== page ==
Back in June, Square-Enix released a mobile game called Final Fantasy VII G-Bike, a mini game from the original Final Fantasy VII on the PlayStation in the part where Cloud escapes Shinra building. The most common reaction to this was ?What??
Still, this trailer was cool and you couldn?t help but get curious about it. Of course, the graphics are extremely enhanced, but the main concept of the game looks not surprisingly different from the 17-year-old counterpart. Why would you get this except from being a fan of the game and the modern graphics that it sports?
You might want to check it out because in the previous E3 in Los Angeles, Ichiro Hazama, producer of Final Fantasy VII G-Bike, who was also behind Theathrythm Final Fantasy, explained how this new Final Fantasy VII spinoff would be like.
?It isn’t like a straight resurrection of that actual mini-game. It would be very difficult to have that as an independent game on a mobile platform. But it does have the roots in the G-Bike. We took that as a launch pad, and it expands on that.?
Indeed, it is more than just a port of the mini-game from the original game with not much surface. In fact, the producers of Final Fantasy VII G-Bike intends on bringing the standalone feel in the game. No, not just a mini-game, but a great looking and great playing game on its own. The high-octane feel of the chase from the original is carried over, but with a bunch of nice additions like varieties of weapons, different bikes, monsters, limits, or maybe even materials.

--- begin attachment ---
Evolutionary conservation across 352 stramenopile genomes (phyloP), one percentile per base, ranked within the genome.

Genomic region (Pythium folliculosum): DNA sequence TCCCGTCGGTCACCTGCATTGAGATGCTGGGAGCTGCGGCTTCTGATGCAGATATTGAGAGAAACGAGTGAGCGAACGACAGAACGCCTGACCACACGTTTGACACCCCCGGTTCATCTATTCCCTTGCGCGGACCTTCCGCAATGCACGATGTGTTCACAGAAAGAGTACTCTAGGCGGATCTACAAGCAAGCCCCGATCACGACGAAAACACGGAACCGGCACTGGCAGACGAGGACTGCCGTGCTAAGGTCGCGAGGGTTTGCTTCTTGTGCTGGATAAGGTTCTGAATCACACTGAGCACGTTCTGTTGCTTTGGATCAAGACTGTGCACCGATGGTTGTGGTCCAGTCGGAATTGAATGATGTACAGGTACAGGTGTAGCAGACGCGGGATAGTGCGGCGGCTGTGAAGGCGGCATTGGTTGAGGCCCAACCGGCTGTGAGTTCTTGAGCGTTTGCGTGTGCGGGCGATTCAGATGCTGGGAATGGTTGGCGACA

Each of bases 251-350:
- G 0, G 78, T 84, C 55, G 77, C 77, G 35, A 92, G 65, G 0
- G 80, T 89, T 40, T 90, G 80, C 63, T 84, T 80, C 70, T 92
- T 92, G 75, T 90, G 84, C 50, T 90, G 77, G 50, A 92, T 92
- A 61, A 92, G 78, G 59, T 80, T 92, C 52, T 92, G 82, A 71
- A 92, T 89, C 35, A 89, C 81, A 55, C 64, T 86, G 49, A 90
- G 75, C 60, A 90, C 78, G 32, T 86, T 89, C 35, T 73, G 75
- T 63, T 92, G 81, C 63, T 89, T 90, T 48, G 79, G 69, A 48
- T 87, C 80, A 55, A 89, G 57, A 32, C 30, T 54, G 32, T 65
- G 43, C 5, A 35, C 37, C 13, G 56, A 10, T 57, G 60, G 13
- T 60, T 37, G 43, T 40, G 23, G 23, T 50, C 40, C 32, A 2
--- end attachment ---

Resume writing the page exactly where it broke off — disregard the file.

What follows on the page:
Hazama also brought people some peace of mind by stating that Final Fantasy VII G-Bike won?t be sharing the same potential controversy that Final Fantasy All The Bravest had with the notorious microtransactions that almost ruined the game. He said that it is free-to-play, but they won?t implement so much IAPs that you?re forced to pay just to progress in the game.
The only thing that might bother some, is the lack of some real story. Hazama stated that their main focus on this game was the thrill of the chase. It would be extremely hard to pull off, even for them, if they try to incorporate a heavy emphasis on story. (You know how Square-Enix delivers in this department).